Miriam Burstein describes much of 19th century Anglo Christian literature as "paraliterature" or "subliterature." If these terms are pejorative, and I assume that on some level they are, then Osborn Heighway fits squarely into this genre. His novels, and those of many other evangelical Christians of the 19th century, are sort of like Thomas Kinkade paintings. It's not really art, though at first glance it looks like it.
Not content with the success of Leila Ada, Heighway wrote another conversionary novel about Jews and Christians, this one entitled Adeline, or, The Mysteries, Romance, and Realities of Jewish Life, published in London in 1854.
We are introduced to Isaac Cohen in the first chapter. He is described as a "young man whose personal appearance proclaimed him beyond doubt to be a member of the house of Israel" (p. 9). Yes, we know what that means. It's 19th century code for "he looks like a Jew."
We also meet Solomon Steinberg, a man of about fifty who is a wealthy German Jewish financier who has emigrated to England. Steinberg's daughter Adeline, a young woman of nineteen, also figures prominently in the story (as might be expected by the title of the book). Isaac and Adeline love each other, which makes this a love story of sorts (as are many of the 19th century conversionary novels). Solomon Steinberg is described as talking in a heavy German Jewish accent, so much so that he becomes a caricature of himself and a bit of a cartoon. As with Leila Ada, various Jewish customs, ceremonies, and holidays are described in this book. We even get a female confirmation ceremony depicted in detail.
Adeline is a student of prophecy and waits in expectation for the Messiah, but she considers the "Talmud and all its foolish fripperies... with intense disgust.... But since she had engaged her affections to Isaac Cohen, she invariably accompanied him to his father's house to keep all the feasts and fasts appointed by the Judaic ritual... The only thing that gave her any cause for sorrow was, that all of them [Isaac's family], except Isaac, gave more or less credit to the inanities of the Talmud" (p. 19).
In several other places she denounces the Talmud, e.g.,: "Its impurities always disgusted me; its puerilities , its worse than childish follies, always offended me" (p. 22). Isaac as well has nasty things to say about the Talmud and the ancient rabbis, saying that rabbinical Judaism is branded with "infamy and everlasting contempt" (p. 25). Throughout the book many other criticisms are made of rabbinic Judaism, such as Mr. Cohen (Isaac's father) proclaiming that he never recites the prayer thanking God that he was not born a woman. ("She-lo asani isha" for those in the know).
Isaac's father ("Mr. Cohen") is a widower with several children, including Isaac, David (who is engaged to marry Hermon Baruch); Mary, Jacob, Joseph, and Eulalie. Mr. Cohen, though an observant Jew, is a liberal and generous man, and he does not hate Christians despite the persecutions that are reported against Jews throughout the world (the culprits are usually Catholics). He says: "The character of Jesus is a very lovely one, and his doctrine is very fascinating" (p. 38).
So.... the scene is set. We know who the good guys are. We are soon to meet the bad guys. My prediction: Adeline and Isaac will become Christians, and perhaps also Mr. Cohen. But let's see what happens. I've been known to be wrong before.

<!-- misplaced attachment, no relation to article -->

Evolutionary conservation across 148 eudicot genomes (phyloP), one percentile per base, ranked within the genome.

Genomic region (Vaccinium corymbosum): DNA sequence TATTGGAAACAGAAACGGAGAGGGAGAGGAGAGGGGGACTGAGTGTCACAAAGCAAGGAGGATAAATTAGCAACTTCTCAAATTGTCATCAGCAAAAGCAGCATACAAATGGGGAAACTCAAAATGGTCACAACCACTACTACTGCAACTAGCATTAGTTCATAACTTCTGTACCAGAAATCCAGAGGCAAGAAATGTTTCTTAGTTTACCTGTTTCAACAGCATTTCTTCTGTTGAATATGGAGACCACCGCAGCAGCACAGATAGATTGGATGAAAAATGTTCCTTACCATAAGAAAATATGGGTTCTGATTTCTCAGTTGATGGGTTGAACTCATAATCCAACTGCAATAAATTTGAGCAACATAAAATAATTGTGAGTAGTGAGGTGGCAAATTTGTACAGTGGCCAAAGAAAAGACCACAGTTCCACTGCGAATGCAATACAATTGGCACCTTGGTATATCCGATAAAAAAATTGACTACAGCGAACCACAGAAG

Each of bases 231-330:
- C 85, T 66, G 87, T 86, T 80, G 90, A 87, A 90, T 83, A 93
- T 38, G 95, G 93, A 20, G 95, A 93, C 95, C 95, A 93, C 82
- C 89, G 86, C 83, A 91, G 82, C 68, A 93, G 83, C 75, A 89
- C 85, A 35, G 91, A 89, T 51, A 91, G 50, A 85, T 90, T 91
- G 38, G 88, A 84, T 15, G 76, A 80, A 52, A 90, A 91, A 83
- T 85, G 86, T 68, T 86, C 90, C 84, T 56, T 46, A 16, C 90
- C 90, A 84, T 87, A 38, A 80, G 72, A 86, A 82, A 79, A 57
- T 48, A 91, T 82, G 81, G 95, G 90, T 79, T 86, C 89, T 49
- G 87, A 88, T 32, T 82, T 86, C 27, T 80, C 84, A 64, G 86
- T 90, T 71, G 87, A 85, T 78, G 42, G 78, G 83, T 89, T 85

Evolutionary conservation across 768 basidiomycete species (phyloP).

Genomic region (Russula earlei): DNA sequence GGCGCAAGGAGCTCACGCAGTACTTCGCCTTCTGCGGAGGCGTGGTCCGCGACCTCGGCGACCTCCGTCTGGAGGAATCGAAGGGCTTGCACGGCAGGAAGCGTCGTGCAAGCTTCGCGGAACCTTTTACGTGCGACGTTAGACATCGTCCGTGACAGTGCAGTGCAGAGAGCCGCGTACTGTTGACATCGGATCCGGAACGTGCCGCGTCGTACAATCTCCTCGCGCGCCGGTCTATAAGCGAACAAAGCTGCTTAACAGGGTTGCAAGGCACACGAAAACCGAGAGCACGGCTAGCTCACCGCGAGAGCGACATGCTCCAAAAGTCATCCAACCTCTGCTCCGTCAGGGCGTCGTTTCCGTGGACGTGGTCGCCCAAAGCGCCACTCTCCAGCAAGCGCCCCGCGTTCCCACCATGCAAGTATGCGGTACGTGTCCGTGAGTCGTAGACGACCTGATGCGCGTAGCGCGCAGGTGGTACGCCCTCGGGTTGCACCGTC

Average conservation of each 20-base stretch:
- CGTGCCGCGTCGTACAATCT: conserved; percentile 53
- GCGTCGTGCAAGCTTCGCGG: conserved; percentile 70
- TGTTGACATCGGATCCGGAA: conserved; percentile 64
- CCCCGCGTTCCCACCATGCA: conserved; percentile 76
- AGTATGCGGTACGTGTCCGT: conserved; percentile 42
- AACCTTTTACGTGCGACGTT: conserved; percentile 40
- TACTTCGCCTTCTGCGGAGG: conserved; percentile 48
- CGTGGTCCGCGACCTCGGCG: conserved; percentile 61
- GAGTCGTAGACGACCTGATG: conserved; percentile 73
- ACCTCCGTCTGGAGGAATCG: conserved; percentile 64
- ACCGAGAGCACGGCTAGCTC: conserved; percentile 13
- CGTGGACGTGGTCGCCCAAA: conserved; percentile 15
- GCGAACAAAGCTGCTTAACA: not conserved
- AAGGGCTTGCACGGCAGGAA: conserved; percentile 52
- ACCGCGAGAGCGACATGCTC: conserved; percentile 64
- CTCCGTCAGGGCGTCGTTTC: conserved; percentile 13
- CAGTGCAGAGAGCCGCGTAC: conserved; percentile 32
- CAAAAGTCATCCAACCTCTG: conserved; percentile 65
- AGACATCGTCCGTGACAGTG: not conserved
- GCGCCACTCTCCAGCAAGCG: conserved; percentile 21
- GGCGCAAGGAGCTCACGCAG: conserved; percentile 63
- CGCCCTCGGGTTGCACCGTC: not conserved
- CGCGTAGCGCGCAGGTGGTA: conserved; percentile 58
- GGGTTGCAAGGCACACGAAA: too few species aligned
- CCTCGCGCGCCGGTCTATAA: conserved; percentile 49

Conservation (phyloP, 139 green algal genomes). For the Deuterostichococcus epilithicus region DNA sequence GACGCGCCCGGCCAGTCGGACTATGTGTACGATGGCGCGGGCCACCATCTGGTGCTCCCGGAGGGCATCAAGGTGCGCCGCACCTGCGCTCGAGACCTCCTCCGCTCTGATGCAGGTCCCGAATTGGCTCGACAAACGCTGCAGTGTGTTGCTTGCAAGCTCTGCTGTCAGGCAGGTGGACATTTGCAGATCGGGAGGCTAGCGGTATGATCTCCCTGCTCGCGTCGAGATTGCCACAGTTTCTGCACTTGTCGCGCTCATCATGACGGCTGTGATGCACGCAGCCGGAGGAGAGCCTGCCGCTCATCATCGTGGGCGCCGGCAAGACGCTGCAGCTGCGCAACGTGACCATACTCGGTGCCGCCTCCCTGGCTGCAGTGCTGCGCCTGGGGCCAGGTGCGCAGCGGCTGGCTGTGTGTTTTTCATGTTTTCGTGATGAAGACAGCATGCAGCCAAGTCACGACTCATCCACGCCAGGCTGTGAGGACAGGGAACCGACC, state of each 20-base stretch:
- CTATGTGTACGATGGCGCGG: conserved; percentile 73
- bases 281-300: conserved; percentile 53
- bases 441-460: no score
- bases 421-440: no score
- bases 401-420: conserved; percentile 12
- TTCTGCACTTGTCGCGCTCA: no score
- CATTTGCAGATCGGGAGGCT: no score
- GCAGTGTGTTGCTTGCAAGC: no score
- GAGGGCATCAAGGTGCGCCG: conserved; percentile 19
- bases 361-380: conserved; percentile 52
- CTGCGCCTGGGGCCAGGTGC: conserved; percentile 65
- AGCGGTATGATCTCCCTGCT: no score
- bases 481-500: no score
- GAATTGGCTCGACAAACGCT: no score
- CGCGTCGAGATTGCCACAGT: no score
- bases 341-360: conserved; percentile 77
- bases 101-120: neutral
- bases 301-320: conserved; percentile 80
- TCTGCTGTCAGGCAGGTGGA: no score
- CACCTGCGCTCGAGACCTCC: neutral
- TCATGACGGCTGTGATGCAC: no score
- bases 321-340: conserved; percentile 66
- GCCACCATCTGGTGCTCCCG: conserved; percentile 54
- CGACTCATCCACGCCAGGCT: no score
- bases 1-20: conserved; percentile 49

Diana, a servant in the Cohen household, is described as superstitious and "a bit of a Cabbalist" (p. 55). "And truly awful were the mysterious things they did, and the experiements they performed" (p. 55-56). She holds a seance which others in the household attend. Scary stories are told that are taken from the Talmud and Midrash. Spooky! I mean, this Diana cat is spoookeeee!
Adeline's father, Solomon Steinberg, is a fairly superstitious man and fascinated by Kabbalah. (All right, I guess this is his "dark side"). He has a friend named Levi Abraham, who makes a strange vow that if God delivers him from an illness, he will write his name down 100 times a day for a thousand days. (Obviously, Mr. Abraham is also interested in Kabbalah).
A rabbi in the community (Ben Uzziel) dies, and he does not go quietly into that dark night (he anguishes over his impending death, which is what every fictional non-Christian apparently does). When Solomon hears of it, it makes him feel quite bad because he knows he does not have peace either in facing death. Nothing he does, not his prayers or his Kabbalah or his "strewing dust upon his head, and beating his forehead upon the ground" could bring him comfort (p. 109). Here Judaism is contrasted with Christiantiy, which of course (but of course!) brings peace and comfort and assurance of "life eternal" in the face of death.
A new Jewish character is introduced, Eva St. Maur, along with her brother, Adolphus St. Maur. Eva's father has died and she is placed in the care of a guardian, Rabbi Eliel Sibbecai (which, as a footnote informs us, is sort of a 19th century version of Shabbetai Zvi, the well known "false Messiah" of the 17th century). Rabbi Sibbecai is a Kabbalist ("he said he had intercourse with spiritual beings; and I have heard him talking to them," p. 150), and thinks he is the Messiah. He tries to get Eva under his spell and he attempts to make her a prophetess.
Adolphus can't stand hearing this, for it makes him even more scornful of religion than he already was. He opines:
"This Rabbinism -- isn't it all just this? -- an ejection of God from his throne -- and making man the sole arbiter of life and death.... All this praying about mercy, and so on, is merely an opiate to keep conscience quiet. If they haven't merit enough to balance demerit, God can't save them, and to perdition they go -- there's the end of Rabbinism" (p. 152).